Said comes from a long lineage of herbalists that began in Oman. His great-grandfather moved the family to Zanzibar from Oman looking for new opportunities. “At the time Oman was difficult, there was little food and a lot of confusion,” he said.  

In Zanzibar, his great-grandfather and then his grandfather became acclaimed for their knowledge of natural medicine. Said’s grandfather was so successful that his children were able to get jobs as teachers and government workers. While their parents were at work, Said and the other grandchildren served as apprentices. All day they would gather wild plants and put them together as their grandfather instructed. 

“At the time, we were unhappy because it was hard, busy work for a child. We just wanted to play. It wasn’t until later that I realized, he was teaching us.”

Said spent some time working as a mechanical engineer in Dubai in the United Arab Emirates. When he returned he moved away from bustling Stone Town. Being in Dubai had given him a bad taste for city life, and he just wanted to be in natural surroundings with his family. In the village where he moved, he noticed some of his neighbors were dependent on modern medicines for ailments that he knew had natural cures. When he heard that a man had been bitten by a snake, he offered his help. 

“I went and gathered the part of the Yucca plant where the root meets the stem. I ground it into a poultice and brought it to him. He felt much better, and it gave me a good reputation in the village. More and more people came around asking me questions. I started to remember everything my grandfather had taught me.”

When treating people Said went under the name Mohammed Said, the same as his grandfather. Soon his brothers and sisters started asking around to find out who the herbalist was using their grandfather’s name. “At first no one knew it was me. When I told them, they were shocked.”

Said confirmed his true calling one night in the village.

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Said steeps spices, including cloves, ginger and coriander, with other roots and herbs in black seed oil to make his elixir. 


“It was around midnight, and I heard a woman screaming. I entered the house, and the family said she was having terrible cramps. When I saw her, I knew it was jinni. I started to read verses from my Quran. She stopped screaming and looked at me. I could see the jinni was in her eyes. It told me to leave. I kept reading my verses until the jinni started crying and apologizing. If you can get a jinni to sign a contract, they will never break it. That was the first time I wrote a contract. The jinni left never to return.”

“Since that moment, many people have come to me for help with jinni. There have been times when I would have to kill six goats to get a jinni to sign a contract to leave a house. I was upstairs in one home and the jinni took away the stairs so I could not find my way out. My scariest moment was when I entered a yard and encountered ten men that where all possessed by jinni. They surrounded me and told me I was too small to fight them. It took many hours but I defeated them. You see jinni know that with the Quran we can kill them.”

“How would you kill a jinni?”

“I can use the verses of the sword, the sura in the Quran. This is the last resort; I would rather they sign a contract and leave in peace. My two greatest weapons are the Quran and my jinni oil.”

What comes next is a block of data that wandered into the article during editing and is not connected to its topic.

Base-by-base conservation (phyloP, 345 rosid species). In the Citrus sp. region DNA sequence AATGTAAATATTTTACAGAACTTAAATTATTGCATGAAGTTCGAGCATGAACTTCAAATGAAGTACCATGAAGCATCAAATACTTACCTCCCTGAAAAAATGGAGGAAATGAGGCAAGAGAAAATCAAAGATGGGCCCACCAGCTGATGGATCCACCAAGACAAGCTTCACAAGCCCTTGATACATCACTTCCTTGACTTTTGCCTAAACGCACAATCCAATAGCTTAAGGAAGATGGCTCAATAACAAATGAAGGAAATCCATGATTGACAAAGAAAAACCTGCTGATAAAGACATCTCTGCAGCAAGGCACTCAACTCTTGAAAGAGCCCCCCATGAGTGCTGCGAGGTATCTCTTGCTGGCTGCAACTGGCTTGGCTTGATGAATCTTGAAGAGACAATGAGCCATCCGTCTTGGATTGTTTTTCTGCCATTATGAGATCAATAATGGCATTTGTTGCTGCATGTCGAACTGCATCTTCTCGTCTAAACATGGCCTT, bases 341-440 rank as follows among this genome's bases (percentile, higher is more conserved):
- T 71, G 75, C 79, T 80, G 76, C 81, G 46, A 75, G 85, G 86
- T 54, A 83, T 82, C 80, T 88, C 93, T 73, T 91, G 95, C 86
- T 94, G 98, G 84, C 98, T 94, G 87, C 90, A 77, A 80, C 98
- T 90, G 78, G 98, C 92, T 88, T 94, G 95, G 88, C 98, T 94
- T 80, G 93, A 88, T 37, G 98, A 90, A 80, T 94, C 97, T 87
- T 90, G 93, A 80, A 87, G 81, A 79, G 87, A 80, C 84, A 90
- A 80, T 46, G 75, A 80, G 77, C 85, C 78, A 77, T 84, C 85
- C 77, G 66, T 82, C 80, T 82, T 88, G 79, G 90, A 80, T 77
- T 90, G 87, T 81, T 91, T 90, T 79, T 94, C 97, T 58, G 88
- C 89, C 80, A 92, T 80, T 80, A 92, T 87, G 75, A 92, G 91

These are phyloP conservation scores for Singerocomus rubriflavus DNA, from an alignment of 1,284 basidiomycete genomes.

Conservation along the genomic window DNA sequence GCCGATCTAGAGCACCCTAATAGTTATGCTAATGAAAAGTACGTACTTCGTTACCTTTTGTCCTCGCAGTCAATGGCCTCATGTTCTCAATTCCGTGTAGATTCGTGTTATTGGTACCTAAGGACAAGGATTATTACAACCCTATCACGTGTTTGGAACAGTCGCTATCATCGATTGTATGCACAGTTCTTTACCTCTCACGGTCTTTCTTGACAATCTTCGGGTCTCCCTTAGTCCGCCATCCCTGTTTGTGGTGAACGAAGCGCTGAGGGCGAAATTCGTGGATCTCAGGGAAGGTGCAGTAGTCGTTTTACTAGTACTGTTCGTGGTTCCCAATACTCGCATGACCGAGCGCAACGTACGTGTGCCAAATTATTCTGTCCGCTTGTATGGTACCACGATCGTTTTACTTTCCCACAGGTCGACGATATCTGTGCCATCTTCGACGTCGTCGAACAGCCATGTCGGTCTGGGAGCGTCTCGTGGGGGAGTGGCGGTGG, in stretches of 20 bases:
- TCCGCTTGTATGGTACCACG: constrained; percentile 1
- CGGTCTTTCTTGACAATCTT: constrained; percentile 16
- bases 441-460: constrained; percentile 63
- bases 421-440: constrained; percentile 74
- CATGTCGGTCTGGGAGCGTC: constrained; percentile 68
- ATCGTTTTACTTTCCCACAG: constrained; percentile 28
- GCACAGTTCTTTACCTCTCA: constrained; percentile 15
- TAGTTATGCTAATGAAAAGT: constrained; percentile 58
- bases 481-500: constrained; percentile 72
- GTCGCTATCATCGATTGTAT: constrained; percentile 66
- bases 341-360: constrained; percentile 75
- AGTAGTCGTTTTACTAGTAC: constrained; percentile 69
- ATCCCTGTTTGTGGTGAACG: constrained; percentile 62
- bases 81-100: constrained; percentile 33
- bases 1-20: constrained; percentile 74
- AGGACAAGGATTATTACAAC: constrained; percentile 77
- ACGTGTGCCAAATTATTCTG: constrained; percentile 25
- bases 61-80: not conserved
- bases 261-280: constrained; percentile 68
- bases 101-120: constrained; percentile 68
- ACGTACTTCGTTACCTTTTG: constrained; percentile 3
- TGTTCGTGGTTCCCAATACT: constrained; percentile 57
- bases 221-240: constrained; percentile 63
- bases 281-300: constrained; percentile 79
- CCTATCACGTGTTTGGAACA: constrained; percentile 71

In his backpack Said has a dozen jangling glass bottles with different color oils. Most of the oils utilize a black seed (nigella sativa) oil base and are infused with spices. When mixing them, Said reads Quranic verses and then blows the words into the oil. 

“This oil is very important for a woman who is being raped by jinni. The jinni who loves her will not let her find a husband. If she gets pregnant by a man, the jinni will penetrate her while she is sleeping to kill the unborn baby. She must apply the oil every night to the 32 points of entry to her body to protect the baby.”

As Said discussed his recipes and techniques, we wandered into a large walled citadel. Once a great Persian bathhouse for the sultan, the Royal Forodhani Baths are now an elementary school. As we walked through the yard, I could see dozens of curious eyes gazing upon us through the latticed classroom windows. 

“So you want to see a jinni?” Said asked as he led me down a crumbling staircase in the corner of the yard. Immediately I could feel the air thicken. “You feel that?” We entered an underground chamber that had once been a bathing place for the royal family. The paint on the arches was falling down in large flecks. We stood there in the beams of sunlight that shot down through the domed ceiling. Suddenly, in the corner of my eye, something flashed. Startled I threw up my fists and turned toward the flash. A white cat darted through the room. 

“Follow that cat!” Said yelled, raising his voice for the first time since we met.

We ran after the cat, jumping into the adjoining chamber. We saw that it had no exits—and no cat.

Said let out a victorious laugh. “You see I told you that jinni are everywhere.”

I put my arm around him as we walked toward the exit. “Well a jinni, or a very clever cat.”

Justin Fornal is an explorer and filmmaker. He is currently working on a National Geographic Explorer series. His newest expedition documents and re-purposes indigenous textile production and dying techniques from around the world. As his alter ego, Baron Ambrosia, he showcases America's little-known ethnic enclaves on Cooking Channel's “The Culinary Adventures of Baron Ambrosia.”